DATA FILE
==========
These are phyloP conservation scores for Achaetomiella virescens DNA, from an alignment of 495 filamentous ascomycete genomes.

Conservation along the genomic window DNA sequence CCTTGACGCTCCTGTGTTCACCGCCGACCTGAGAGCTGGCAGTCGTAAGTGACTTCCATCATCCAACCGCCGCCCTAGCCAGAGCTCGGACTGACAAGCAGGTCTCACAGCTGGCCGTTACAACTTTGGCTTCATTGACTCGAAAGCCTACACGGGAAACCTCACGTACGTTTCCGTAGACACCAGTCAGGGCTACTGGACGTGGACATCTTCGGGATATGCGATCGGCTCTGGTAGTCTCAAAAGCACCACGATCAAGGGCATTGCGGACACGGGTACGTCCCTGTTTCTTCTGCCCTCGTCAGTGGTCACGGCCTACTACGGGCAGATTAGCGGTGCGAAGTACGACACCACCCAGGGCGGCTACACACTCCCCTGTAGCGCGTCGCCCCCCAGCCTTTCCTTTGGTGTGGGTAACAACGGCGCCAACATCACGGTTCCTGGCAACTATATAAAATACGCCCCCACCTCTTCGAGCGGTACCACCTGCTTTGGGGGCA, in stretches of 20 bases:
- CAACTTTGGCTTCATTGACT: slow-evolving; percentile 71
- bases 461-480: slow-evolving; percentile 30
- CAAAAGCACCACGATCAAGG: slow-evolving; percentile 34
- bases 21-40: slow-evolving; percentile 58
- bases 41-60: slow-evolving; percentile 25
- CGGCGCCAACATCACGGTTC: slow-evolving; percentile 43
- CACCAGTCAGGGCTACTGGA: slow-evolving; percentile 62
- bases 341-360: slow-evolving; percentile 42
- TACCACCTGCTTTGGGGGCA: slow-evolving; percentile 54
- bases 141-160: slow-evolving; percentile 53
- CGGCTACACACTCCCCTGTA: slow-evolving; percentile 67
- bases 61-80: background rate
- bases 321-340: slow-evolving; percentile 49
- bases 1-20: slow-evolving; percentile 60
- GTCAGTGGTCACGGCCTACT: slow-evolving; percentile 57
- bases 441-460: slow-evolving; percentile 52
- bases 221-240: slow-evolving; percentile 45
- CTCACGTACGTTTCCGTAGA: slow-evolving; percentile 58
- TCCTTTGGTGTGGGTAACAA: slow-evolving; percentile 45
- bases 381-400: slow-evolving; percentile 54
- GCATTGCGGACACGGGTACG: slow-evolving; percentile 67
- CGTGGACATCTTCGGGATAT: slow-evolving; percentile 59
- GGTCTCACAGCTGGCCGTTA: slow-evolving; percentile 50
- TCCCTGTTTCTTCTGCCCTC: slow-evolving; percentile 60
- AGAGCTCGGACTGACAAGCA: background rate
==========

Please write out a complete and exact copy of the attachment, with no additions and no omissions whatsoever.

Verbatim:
These are phyloP conservation scores for Achaetomiella virescens DNA, from an alignment of 495 filamentous ascomycete genomes.

Conservation along the genomic window DNA sequence CCTTGACGCTCCTGTGTTCACCGCCGACCTGAGAGCTGGCAGTCGTAAGTGACTTCCATCATCCAACCGCCGCCCTAGCCAGAGCTCGGACTGACAAGCAGGTCTCACAGCTGGCCGTTACAACTTTGGCTTCATTGACTCGAAAGCCTACACGGGAAACCTCACGTACGTTTCCGTAGACACCAGTCAGGGCTACTGGACGTGGACATCTTCGGGATATGCGATCGGCTCTGGTAGTCTCAAAAGCACCACGATCAAGGGCATTGCGGACACGGGTACGTCCCTGTTTCTTCTGCCCTCGTCAGTGGTCACGGCCTACTACGGGCAGATTAGCGGTGCGAAGTACGACACCACCCAGGGCGGCTACACACTCCCCTGTAGCGCGTCGCCCCCCAGCCTTTCCTTTGGTGTGGGTAACAACGGCGCCAACATCACGGTTCCTGGCAACTATATAAAATACGCCCCCACCTCTTCGAGCGGTACCACCTGCTTTGGGGGCA, in stretches of 20 bases:
- CAACTTTGGCTTCATTGACT: slow-evolving; percentile 71
- bases 461-480: slow-evolving; percentile 30
- CAAAAGCACCACGATCAAGG: slow-evolving; percentile 34
- bases 21-40: slow-evolving; percentile 58
- bases 41-60: slow-evolving; percentile 25
- CGGCGCCAACATCACGGTTC: slow-evolving; percentile 43
- CACCAGTCAGGGCTACTGGA: slow-evolving; percentile 62
- bases 341-360: slow-evolving; percentile 42
- TACCACCTGCTTTGGGGGCA: slow-evolving; percentile 54
- bases 141-160: slow-evolving; percentile 53
- CGGCTACACACTCCCCTGTA: slow-evolving; percentile 67
- bases 61-80: background rate
- bases 321-340: slow-evolving; percentile 49
- bases 1-20: slow-evolving; percentile 60
- GTCAGTGGTCACGGCCTACT: slow-evolving; percentile 57
- bases 441-460: slow-evolving; percentile 52
- bases 221-240: slow-evolving; percentile 45
- CTCACGTACGTTTCCGTAGA: slow-evolving; percentile 58
- TCCTTTGGTGTGGGTAACAA: slow-evolving; percentile 45
- bases 381-400: slow-evolving; percentile 54
- GCATTGCGGACACGGGTACG: slow-evolving; percentile 67
- CGTGGACATCTTCGGGATAT: slow-evolving; percentile 59
- GGTCTCACAGCTGGCCGTTA: slow-evolving; percentile 50
- TCCCTGTTTCTTCTGCCCTC: slow-evolving; percentile 60
- AGAGCTCGGACTGACAAGCA: background rate